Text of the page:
Dave Niehaus, the voice of the Seattle Mariners from their first pitch in 1977 to their last in 2010, died today of an apparent heart attack at his home.
A Hall of Fame broadcaster, who turned 75 last spring, Niehaus was better known – and more popular – than many of the players on Seattle’s expansion team. He could be delighted or disgusted by what he saw on the field, but always loved the game.
“I just drove home from the grocery store and someone called to tell me the news and I almost threw up,” said Jay Buhner, the long-time Mariner outfielder. “I haven’t cried since my mom died last year. This hurts. I lost a family member today. We all did.”
“This is truly devastating news,” said Howard Lincoln, the Mariners CEO.
“Dave has truly been the heart and soul of this franchise since its inception in 1977.” team president Chuck Armstrong said. “Since calling Diego Segui’s first pitch strike on Opening Night in the Kingdome some 34 years ago, Dave’s voice has been the constant with the franchise. He truly was the fans connection to every game”
Niehaus received the Ford Frick Award in 2008, resulting in his reaching a cherished goal – the Hall of Fame. His often heard ‘My, oh my!’ became a signature call, and his broadcast of the ’95 post-season captured the imaginations of fans listening to a rag-tag group of Mariners beating the New York Yankees in the Kingdome.
When Edgar Martinez doubled Ken Griffey Jr. home in that American League Division Series, this was Dave’s call:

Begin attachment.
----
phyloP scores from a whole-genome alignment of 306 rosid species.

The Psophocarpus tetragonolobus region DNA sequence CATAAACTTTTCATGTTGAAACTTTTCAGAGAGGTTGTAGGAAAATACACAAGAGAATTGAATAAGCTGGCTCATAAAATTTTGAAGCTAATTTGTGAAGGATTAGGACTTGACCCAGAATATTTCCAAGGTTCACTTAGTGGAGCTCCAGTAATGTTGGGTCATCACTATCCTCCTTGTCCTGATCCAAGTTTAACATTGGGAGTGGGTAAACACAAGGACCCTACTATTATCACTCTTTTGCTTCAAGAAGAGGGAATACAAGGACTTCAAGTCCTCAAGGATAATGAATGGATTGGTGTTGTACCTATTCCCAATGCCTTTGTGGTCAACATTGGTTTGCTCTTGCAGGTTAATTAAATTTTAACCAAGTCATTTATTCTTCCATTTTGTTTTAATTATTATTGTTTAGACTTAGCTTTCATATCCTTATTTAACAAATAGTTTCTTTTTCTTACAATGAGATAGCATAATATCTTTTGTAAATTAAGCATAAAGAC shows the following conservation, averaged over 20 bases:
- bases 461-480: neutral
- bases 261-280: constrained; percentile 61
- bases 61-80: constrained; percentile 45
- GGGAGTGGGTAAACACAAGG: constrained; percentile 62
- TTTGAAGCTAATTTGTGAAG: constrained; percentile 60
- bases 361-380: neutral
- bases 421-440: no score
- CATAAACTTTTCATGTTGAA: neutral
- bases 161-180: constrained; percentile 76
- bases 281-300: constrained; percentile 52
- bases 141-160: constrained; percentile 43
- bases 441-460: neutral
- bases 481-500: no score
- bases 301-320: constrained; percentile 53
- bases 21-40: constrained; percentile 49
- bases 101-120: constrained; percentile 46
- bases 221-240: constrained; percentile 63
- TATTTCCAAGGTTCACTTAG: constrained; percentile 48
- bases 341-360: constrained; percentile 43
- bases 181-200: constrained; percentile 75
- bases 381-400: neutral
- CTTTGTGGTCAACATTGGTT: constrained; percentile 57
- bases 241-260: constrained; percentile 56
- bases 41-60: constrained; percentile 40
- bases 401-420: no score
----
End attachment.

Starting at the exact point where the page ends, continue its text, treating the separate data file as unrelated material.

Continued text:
It sounds even better, and if you want hear it again, click HERE
Heart problems in 1998 gave Niehaus and his fans a serious scare, and he gave up smoking and drinking, and colleagues worried about him in recent years – but stepping away from the microphone was an impossibility for him.
His home run calls – ‘It will fly, fly away’ – always changed when he was describing a grand slam: “Get out the rye bread and mustard, Grandma, it is grand salami time!”
Buhner spoke for many in the Northwest: “In the late ’80s, early’ 90s – some of my teams – there wasn’t much of a product on the field but people tuned in to hear Dave. He’d rant and rave off the air, then ‘bam be’ back on the air and be totally at peace calling the game. The booth was his home, and he made you feel every pitch, every play. He could call a sunset. It’s a sad day for all of us.”
Niehaus is survived by his wife, Marilyn, their three children and six grandchildren.